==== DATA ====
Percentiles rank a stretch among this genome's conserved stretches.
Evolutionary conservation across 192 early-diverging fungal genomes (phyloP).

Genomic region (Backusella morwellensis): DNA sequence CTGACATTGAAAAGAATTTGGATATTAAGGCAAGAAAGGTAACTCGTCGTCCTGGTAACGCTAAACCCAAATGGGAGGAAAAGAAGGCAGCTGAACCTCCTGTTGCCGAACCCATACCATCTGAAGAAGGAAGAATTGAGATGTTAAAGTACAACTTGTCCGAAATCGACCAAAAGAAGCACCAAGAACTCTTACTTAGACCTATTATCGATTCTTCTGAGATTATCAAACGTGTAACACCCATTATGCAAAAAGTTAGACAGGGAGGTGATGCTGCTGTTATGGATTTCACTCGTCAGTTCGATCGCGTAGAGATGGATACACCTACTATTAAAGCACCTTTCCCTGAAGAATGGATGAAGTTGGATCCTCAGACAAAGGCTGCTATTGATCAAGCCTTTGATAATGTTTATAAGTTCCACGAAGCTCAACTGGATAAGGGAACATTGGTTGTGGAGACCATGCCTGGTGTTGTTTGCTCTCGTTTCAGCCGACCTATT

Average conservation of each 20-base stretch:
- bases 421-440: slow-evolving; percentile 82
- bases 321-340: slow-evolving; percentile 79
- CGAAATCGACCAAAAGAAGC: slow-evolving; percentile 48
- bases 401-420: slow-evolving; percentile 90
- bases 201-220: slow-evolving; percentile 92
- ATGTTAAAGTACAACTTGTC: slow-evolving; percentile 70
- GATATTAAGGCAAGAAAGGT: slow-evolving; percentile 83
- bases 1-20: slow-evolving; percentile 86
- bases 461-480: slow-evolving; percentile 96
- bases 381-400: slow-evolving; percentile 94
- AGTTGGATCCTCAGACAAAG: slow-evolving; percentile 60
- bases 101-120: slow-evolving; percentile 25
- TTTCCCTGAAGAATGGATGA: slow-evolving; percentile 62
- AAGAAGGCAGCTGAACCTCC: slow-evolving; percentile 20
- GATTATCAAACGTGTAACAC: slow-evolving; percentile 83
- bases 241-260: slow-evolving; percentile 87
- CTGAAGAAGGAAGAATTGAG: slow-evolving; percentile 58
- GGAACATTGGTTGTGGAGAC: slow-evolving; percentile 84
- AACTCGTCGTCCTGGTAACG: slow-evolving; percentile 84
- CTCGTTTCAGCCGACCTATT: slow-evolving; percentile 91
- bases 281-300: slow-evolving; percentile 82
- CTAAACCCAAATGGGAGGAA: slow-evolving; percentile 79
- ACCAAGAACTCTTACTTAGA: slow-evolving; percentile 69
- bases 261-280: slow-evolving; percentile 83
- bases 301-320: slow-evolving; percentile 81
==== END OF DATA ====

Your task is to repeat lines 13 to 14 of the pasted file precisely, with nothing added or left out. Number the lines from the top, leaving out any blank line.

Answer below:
- bases 461-480: slow-evolving; percentile 96
- bases 381-400: slow-evolving; percentile 94